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Finland Shadow Offline
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Very interesting headline:

The Nhlanguleni Coalition

Especially when it is about two female leopards.


*This image is copyright of its original author



*This image is copyright of its original author


Quote: "They are repeatedly found sharing kills that one or the other has made, and invariably when one is tracked and found, the other won’t be far away."

Whole story: https://blog.londolozi.com/2019/09/03/th...1b6b62821c
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Belgium Luipaard Offline
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( This post was last modified: 05-01-2020, 04:19 PM by Luipaard )

(05-14-2019, 11:02 PM)Shadow Wrote: So much discussion about leopards lately and weights. I just started to think, that how many real cases there are, where leopard would have been proved to be over 100 kg for sure or almost sure.

This case is one, which looks like such, that @sanjay  might know more. It is said to be 113 kg, even though when looking at photo scale show 111,5 kg. Small difference, but I couldn´t help notice it Wink

Sorry for replying to an old post but I just wanted to clarify that, I think, you're talking about this Indian leopard named Balaji:


*This image is copyright of its original author


"Leopards generally live for 15 years in the wild and weigh about 60 kg. But Balaji was morbidly obese ever since it was trapped in the Seshachalam forests in February 1998. At the time of its capture, it weighed 113 kg The wild animal was between 10 and 12 years when it was caught. It lived in the zoo for 15 years. Weight increased to 143 kg."


*This image is copyright of its original author
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Finland Shadow Offline
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( This post was last modified: 08-01-2020, 01:25 PM by Shadow )

I put this here too since this is a study concerning leopard mortality.

This is one interesting study concerning leopards and lions. While leopard distribution and abundance weren´t affected by lions (at least not much), lions still killed almost 1/4 (23%) of adult leopards and over 1/5 (22%) of leopard cubs. Study area was Sabi Sands game reserve, South Africa. Demographic data concerning leopards was from 1975 to 2015.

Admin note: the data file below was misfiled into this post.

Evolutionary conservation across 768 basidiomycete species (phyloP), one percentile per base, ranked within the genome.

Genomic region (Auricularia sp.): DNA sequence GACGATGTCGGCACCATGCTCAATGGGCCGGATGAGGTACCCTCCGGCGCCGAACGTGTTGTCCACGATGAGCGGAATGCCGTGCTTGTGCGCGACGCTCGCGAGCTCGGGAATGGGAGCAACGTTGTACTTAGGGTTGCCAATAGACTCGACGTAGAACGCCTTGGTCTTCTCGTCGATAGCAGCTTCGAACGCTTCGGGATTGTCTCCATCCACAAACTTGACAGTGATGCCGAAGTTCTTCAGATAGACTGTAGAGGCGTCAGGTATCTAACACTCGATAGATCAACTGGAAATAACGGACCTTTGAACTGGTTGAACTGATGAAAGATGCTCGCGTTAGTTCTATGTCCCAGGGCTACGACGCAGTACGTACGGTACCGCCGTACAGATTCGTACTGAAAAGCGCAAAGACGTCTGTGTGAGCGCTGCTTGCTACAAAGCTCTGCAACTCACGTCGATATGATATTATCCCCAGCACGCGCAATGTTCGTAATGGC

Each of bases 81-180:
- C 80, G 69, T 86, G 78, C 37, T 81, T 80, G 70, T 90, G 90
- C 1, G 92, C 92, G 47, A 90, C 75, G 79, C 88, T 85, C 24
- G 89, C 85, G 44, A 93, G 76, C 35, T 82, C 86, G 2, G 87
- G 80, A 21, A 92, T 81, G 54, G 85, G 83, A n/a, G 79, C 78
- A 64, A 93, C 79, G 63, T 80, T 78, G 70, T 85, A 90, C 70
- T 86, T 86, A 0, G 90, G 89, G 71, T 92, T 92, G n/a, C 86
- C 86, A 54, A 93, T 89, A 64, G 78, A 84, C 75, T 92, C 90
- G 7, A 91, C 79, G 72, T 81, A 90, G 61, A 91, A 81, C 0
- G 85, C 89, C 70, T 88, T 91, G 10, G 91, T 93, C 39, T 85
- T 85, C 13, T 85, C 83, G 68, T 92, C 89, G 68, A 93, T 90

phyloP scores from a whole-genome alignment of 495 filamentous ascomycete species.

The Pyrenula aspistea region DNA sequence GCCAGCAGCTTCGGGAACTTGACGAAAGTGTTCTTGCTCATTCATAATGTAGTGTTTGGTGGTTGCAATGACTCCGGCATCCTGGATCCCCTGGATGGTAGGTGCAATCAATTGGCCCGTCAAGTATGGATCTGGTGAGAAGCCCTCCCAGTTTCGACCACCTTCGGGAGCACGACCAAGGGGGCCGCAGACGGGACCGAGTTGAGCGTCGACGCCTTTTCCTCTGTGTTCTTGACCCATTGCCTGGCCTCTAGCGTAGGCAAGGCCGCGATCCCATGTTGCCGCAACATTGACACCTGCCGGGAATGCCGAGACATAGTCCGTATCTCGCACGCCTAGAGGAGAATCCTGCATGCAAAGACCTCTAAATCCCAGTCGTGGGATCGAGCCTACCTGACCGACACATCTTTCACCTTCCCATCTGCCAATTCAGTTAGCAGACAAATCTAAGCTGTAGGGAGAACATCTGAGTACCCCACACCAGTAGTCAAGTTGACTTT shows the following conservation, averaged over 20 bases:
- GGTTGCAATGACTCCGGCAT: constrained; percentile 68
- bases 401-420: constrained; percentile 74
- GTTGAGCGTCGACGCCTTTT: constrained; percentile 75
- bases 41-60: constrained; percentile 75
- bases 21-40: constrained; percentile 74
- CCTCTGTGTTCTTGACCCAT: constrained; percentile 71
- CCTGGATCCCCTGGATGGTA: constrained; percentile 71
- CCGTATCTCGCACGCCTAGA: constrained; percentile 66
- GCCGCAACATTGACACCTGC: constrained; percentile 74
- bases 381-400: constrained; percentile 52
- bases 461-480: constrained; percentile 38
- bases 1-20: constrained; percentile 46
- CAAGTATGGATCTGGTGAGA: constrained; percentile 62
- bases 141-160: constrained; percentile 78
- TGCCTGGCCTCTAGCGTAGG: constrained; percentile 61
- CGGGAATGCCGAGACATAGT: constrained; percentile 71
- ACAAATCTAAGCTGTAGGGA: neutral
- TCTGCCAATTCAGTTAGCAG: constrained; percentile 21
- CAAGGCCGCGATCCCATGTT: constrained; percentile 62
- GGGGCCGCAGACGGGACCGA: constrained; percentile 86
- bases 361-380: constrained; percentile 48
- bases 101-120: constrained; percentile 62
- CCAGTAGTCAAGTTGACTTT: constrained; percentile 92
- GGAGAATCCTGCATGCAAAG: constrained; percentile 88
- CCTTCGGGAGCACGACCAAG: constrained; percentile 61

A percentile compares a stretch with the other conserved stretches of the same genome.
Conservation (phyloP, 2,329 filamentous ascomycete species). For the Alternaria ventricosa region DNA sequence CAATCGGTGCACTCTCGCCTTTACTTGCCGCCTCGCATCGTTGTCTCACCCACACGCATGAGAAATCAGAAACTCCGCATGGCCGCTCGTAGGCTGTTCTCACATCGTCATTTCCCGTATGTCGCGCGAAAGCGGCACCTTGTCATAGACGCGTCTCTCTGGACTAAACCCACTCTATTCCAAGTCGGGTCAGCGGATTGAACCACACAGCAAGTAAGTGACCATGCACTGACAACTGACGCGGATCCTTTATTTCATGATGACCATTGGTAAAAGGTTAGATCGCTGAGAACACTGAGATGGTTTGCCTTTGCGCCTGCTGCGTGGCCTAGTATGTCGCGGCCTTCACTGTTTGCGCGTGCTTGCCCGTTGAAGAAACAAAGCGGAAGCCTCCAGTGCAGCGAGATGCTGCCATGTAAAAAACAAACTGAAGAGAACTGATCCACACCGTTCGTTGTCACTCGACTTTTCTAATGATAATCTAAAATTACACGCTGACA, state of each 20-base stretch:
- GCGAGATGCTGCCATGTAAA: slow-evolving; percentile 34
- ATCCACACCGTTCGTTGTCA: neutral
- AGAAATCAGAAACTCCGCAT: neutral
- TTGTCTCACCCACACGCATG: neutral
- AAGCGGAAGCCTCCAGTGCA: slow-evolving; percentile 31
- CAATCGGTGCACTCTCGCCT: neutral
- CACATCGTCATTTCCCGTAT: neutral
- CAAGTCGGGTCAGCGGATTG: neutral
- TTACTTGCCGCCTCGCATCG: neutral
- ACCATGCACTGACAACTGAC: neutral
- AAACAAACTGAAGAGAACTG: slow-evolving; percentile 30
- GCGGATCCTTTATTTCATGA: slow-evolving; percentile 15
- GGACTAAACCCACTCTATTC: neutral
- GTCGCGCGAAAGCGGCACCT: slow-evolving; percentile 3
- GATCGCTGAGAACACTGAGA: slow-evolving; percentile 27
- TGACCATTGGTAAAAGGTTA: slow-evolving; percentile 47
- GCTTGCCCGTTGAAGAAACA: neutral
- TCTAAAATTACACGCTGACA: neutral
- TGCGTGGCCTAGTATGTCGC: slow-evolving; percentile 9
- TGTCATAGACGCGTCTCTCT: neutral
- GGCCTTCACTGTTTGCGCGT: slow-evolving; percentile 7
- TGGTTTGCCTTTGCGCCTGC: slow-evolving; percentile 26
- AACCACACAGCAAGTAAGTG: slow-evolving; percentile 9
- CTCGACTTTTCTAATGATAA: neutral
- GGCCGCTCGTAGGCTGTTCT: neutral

It´s quite interesting study to read. One interesting part was, that leopards killed only 3% of lion cubs (I had thought, that it would be a bit more) and oldest lion killed by a leopard was only 7 months old cub. Worst enemy of a lion cub was another lion, lions were responsible of almost 70% of lion cub mortality themselves. What comes to adult lions, lions were responsible over 70% of adult lion mortality. So worst enemy of a lion is another lion, no matter if cub, juvenile or adult.

When looking at adult leopards, worst "enemy" of a leopard is "natural causes" (diseases, starving), then come lions and another leopard is on the third place with human caused mortality. With cubs another leopard takes the first place by approximately 50% of known cases, then come lions. And almost even with lions are combined all other species killing leopard cubs, when leopards and lions are excluded.

Mean age of lions killed by leopards was 0,22 years (range 0,08-0,58 years). Mean age of leopards killed by lions was 2,71 years (range 0,08-16,59 years).


Photos of a lioness killing a 3 years old male leopard:


*This image is copyright of its original author

*This image is copyright of its original author

An adult lioness attacks and kills a 3-year-old male leopard in the Sabi Sand Game Reserve, South Africa (photo credit: Liam Rainier).


*This image is copyright of its original author

*This image is copyright of its original author


Known causes of mortality for juvenile (<2 years) and independent (≥2 years) lions and leopards in the Sabi Sand Game Reserve, South Africa, from 1975 to 2015. Sample sizes are presented in parentheses. “Interspecific—other” includes animals killed by species other than lions or leopards, usually by other predators (e.g., spotted hyaenas, Nile crocodiles) or prey (e.g., buffalos, chacma baboons). “Malnutrition/disease” includes lions and leopards that were malnourished and disappeared soon after (normally old individuals (i.e., ≥16 years) or juveniles that were orphaned), as well as individuals that were known to die from disease (e.g., sarcoptic mange). “Other” includes natural causes of mortality such as drowning and fire. “Anthropogenic” includes lions and leopards killed by people, typically when they ranged beyond the reserve into surrounding communities.

Quote:"Intraguild killing

We ascertained cause of death for 52% of lion mortalities (n = 333) and 45% of leopard mortalities (n = 433) (Figure 4). Conspecifics were responsible for the greatest percentage (lion: 69%; leopard: 40%) of known-cause mortality for both species. Leopards accounted for 3% of known-cause juvenile lion deaths (n = 121); leopards were not recorded killing lions older than 7 months. Lions accounted for 22% of known-cause leopard cub deaths (n = 152) and 23% of independent (≥2 years old) leopard deaths (n = 44). The mean age of lions killed by leopards was 0.22 ± 0.12 years (range = 0.08–0.58 years), while the mean age of leopards killed by lions was 2.71 ± 0.75 years (range = 0.08–16.59 years)."


Link to the study: https://academic.oup.com/beheco/article/28/5/1348/4004701